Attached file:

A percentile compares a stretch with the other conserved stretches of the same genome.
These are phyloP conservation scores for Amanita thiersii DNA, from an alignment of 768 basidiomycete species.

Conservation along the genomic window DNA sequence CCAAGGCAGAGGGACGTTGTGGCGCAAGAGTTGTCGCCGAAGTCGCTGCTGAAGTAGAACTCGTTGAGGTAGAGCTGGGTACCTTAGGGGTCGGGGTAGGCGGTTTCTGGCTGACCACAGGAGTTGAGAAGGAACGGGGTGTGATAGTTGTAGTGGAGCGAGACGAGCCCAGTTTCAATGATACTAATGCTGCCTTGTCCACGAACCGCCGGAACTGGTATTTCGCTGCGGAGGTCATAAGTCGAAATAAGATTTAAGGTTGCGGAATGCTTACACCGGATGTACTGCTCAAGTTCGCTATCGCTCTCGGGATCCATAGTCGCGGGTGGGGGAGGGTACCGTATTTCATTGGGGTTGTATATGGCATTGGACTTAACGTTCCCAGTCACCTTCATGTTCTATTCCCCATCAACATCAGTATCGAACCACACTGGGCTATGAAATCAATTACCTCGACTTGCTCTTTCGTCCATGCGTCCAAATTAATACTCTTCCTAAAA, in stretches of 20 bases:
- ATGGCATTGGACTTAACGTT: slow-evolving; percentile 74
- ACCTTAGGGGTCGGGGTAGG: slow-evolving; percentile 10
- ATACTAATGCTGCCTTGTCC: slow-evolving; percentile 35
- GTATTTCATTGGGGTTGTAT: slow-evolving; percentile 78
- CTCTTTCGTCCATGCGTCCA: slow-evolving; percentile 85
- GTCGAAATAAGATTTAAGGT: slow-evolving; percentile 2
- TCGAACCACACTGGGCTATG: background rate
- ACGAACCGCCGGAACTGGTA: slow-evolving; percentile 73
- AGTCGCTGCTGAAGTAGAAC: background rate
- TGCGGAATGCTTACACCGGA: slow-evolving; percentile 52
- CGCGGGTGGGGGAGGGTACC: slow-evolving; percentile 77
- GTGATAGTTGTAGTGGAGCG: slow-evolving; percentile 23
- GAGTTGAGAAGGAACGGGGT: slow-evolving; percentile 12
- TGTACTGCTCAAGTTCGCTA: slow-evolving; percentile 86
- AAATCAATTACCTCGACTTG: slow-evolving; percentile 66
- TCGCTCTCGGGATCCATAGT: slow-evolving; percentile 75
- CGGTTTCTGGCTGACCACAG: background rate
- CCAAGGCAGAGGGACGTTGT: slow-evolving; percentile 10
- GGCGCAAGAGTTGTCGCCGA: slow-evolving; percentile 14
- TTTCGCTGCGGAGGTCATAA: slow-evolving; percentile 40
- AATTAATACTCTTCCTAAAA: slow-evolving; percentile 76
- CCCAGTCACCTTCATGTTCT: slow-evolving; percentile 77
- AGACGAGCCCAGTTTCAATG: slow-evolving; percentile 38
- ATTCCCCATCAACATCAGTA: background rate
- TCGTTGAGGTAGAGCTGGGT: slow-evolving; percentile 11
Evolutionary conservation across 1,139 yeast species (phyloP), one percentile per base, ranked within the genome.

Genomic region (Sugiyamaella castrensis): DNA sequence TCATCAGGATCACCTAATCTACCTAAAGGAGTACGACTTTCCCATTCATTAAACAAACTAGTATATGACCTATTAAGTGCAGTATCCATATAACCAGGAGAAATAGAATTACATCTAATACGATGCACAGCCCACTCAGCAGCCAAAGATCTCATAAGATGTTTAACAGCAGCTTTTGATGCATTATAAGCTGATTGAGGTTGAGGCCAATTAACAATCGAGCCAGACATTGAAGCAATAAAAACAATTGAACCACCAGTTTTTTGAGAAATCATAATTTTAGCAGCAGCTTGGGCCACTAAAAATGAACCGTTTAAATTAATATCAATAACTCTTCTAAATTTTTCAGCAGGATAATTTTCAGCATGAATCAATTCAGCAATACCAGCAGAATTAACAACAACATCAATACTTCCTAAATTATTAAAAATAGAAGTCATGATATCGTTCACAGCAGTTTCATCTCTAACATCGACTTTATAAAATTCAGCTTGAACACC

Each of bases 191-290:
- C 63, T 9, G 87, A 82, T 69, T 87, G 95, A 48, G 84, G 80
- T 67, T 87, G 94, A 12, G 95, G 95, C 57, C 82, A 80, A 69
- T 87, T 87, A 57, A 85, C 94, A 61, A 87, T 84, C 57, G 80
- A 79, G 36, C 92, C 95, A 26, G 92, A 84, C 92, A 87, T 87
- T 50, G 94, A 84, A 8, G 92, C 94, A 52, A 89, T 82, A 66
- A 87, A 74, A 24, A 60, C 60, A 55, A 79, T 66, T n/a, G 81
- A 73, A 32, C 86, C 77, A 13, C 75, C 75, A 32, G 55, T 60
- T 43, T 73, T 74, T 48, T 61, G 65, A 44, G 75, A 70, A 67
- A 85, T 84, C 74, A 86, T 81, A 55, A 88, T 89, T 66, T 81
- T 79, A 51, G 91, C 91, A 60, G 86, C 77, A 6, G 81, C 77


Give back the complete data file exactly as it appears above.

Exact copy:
A percentile compares a stretch with the other conserved stretches of the same genome.
These are phyloP conservation scores for Amanita thiersii DNA, from an alignment of 768 basidiomycete species.

Conservation along the genomic window DNA sequence CCAAGGCAGAGGGACGTTGTGGCGCAAGAGTTGTCGCCGAAGTCGCTGCTGAAGTAGAACTCGTTGAGGTAGAGCTGGGTACCTTAGGGGTCGGGGTAGGCGGTTTCTGGCTGACCACAGGAGTTGAGAAGGAACGGGGTGTGATAGTTGTAGTGGAGCGAGACGAGCCCAGTTTCAATGATACTAATGCTGCCTTGTCCACGAACCGCCGGAACTGGTATTTCGCTGCGGAGGTCATAAGTCGAAATAAGATTTAAGGTTGCGGAATGCTTACACCGGATGTACTGCTCAAGTTCGCTATCGCTCTCGGGATCCATAGTCGCGGGTGGGGGAGGGTACCGTATTTCATTGGGGTTGTATATGGCATTGGACTTAACGTTCCCAGTCACCTTCATGTTCTATTCCCCATCAACATCAGTATCGAACCACACTGGGCTATGAAATCAATTACCTCGACTTGCTCTTTCGTCCATGCGTCCAAATTAATACTCTTCCTAAAA, in stretches of 20 bases:
- ATGGCATTGGACTTAACGTT: slow-evolving; percentile 74
- ACCTTAGGGGTCGGGGTAGG: slow-evolving; percentile 10
- ATACTAATGCTGCCTTGTCC: slow-evolving; percentile 35
- GTATTTCATTGGGGTTGTAT: slow-evolving; percentile 78
- CTCTTTCGTCCATGCGTCCA: slow-evolving; percentile 85
- GTCGAAATAAGATTTAAGGT: slow-evolving; percentile 2
- TCGAACCACACTGGGCTATG: background rate
- ACGAACCGCCGGAACTGGTA: slow-evolving; percentile 73
- AGTCGCTGCTGAAGTAGAAC: background rate
- TGCGGAATGCTTACACCGGA: slow-evolving; percentile 52
- CGCGGGTGGGGGAGGGTACC: slow-evolving; percentile 77
- GTGATAGTTGTAGTGGAGCG: slow-evolving; percentile 23
- GAGTTGAGAAGGAACGGGGT: slow-evolving; percentile 12
- TGTACTGCTCAAGTTCGCTA: slow-evolving; percentile 86
- AAATCAATTACCTCGACTTG: slow-evolving; percentile 66
- TCGCTCTCGGGATCCATAGT: slow-evolving; percentile 75
- CGGTTTCTGGCTGACCACAG: background rate
- CCAAGGCAGAGGGACGTTGT: slow-evolving; percentile 10
- GGCGCAAGAGTTGTCGCCGA: slow-evolving; percentile 14
- TTTCGCTGCGGAGGTCATAA: slow-evolving; percentile 40
- AATTAATACTCTTCCTAAAA: slow-evolving; percentile 76
- CCCAGTCACCTTCATGTTCT: slow-evolving; percentile 77
- AGACGAGCCCAGTTTCAATG: slow-evolving; percentile 38
- ATTCCCCATCAACATCAGTA: background rate
- TCGTTGAGGTAGAGCTGGGT: slow-evolving; percentile 11
Evolutionary conservation across 1,139 yeast species (phyloP), one percentile per base, ranked within the genome.

Genomic region (Sugiyamaella castrensis): DNA sequence TCATCAGGATCACCTAATCTACCTAAAGGAGTACGACTTTCCCATTCATTAAACAAACTAGTATATGACCTATTAAGTGCAGTATCCATATAACCAGGAGAAATAGAATTACATCTAATACGATGCACAGCCCACTCAGCAGCCAAAGATCTCATAAGATGTTTAACAGCAGCTTTTGATGCATTATAAGCTGATTGAGGTTGAGGCCAATTAACAATCGAGCCAGACATTGAAGCAATAAAAACAATTGAACCACCAGTTTTTTGAGAAATCATAATTTTAGCAGCAGCTTGGGCCACTAAAAATGAACCGTTTAAATTAATATCAATAACTCTTCTAAATTTTTCAGCAGGATAATTTTCAGCATGAATCAATTCAGCAATACCAGCAGAATTAACAACAACATCAATACTTCCTAAATTATTAAAAATAGAAGTCATGATATCGTTCACAGCAGTTTCATCTCTAACATCGACTTTATAAAATTCAGCTTGAACACC

Each of bases 191-290:
- C 63, T 9, G 87, A 82, T 69, T 87, G 95, A 48, G 84, G 80
- T 67, T 87, G 94, A 12, G 95, G 95, C 57, C 82, A 80, A 69
- T 87, T 87, A 57, A 85, C 94, A 61, A 87, T 84, C 57, G 80
- A 79, G 36, C 92, C 95, A 26, G 92, A 84, C 92, A 87, T 87
- T 50, G 94, A 84, A 8, G 92, C 94, A 52, A 89, T 82, A 66
- A 87, A 74, A 24, A 60, C 60, A 55, A 79, T 66, T n/a, G 81
- A 73, A 32, C 86, C 77, A 13, C 75, C 75, A 32, G 55, T 60
- T 43, T 73, T 74, T 48, T 61, G 65, A 44, G 75, A 70, A 67
- A 85, T 84, C 74, A 86, T 81, A 55, A 88, T 89, T 66, T 81
- T 79, A 51, G 91, C 91, A 60, G 86, C 77, A 6, G 81, C 77